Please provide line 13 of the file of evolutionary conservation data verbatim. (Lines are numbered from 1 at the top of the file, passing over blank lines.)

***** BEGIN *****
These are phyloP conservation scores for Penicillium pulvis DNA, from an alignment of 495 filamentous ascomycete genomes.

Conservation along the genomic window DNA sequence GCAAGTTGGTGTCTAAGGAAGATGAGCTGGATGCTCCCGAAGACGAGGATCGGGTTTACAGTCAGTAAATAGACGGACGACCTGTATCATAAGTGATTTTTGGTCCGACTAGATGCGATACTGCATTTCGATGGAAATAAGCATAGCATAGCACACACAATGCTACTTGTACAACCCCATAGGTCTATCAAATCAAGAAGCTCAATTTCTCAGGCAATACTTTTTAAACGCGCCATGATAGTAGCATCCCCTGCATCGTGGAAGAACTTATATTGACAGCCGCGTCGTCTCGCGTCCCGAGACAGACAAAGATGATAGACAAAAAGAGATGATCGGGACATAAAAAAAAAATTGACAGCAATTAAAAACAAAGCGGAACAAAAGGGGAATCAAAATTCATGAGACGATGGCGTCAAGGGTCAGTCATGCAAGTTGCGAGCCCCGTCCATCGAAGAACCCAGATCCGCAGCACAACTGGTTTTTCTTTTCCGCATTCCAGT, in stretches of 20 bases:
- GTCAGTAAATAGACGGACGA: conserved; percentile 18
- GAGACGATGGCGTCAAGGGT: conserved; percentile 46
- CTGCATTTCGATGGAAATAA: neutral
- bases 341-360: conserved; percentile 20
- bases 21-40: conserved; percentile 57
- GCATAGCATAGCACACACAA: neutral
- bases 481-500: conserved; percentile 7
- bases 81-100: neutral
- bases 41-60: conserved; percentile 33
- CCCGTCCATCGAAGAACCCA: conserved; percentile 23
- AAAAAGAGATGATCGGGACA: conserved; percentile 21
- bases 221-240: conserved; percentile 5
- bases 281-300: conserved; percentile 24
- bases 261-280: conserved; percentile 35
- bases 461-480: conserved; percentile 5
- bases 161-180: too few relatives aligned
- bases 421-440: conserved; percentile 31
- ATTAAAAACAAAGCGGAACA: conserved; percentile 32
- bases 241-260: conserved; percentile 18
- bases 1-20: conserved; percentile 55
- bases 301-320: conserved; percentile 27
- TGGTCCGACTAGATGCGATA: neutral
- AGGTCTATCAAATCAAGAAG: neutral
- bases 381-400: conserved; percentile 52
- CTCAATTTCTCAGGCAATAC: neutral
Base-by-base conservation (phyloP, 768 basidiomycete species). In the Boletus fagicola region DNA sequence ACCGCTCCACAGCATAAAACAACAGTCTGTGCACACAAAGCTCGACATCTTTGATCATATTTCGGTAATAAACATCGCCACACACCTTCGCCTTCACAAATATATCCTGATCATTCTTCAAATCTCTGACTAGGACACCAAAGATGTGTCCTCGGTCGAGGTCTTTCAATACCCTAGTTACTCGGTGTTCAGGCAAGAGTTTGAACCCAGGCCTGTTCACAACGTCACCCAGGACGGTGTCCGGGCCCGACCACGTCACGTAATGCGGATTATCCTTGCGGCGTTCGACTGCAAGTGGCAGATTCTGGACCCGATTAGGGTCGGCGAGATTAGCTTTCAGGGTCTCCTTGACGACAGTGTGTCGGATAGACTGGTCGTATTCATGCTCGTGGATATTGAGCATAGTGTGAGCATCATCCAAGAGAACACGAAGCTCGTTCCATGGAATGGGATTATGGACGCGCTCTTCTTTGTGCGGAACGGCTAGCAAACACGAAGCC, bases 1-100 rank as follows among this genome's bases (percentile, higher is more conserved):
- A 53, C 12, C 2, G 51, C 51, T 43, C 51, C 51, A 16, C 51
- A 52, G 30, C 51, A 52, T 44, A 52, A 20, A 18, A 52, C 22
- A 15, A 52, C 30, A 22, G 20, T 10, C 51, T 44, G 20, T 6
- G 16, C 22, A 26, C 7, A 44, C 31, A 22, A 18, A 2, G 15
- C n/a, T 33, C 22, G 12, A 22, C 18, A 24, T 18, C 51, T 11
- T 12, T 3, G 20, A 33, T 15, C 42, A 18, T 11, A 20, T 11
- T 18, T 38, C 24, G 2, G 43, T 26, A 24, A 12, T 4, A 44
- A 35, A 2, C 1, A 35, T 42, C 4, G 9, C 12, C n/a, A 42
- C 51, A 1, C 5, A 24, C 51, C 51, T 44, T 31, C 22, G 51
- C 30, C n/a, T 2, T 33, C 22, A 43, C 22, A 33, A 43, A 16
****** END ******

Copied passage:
- AAAAAGAGATGATCGGGACA: conserved; percentile 21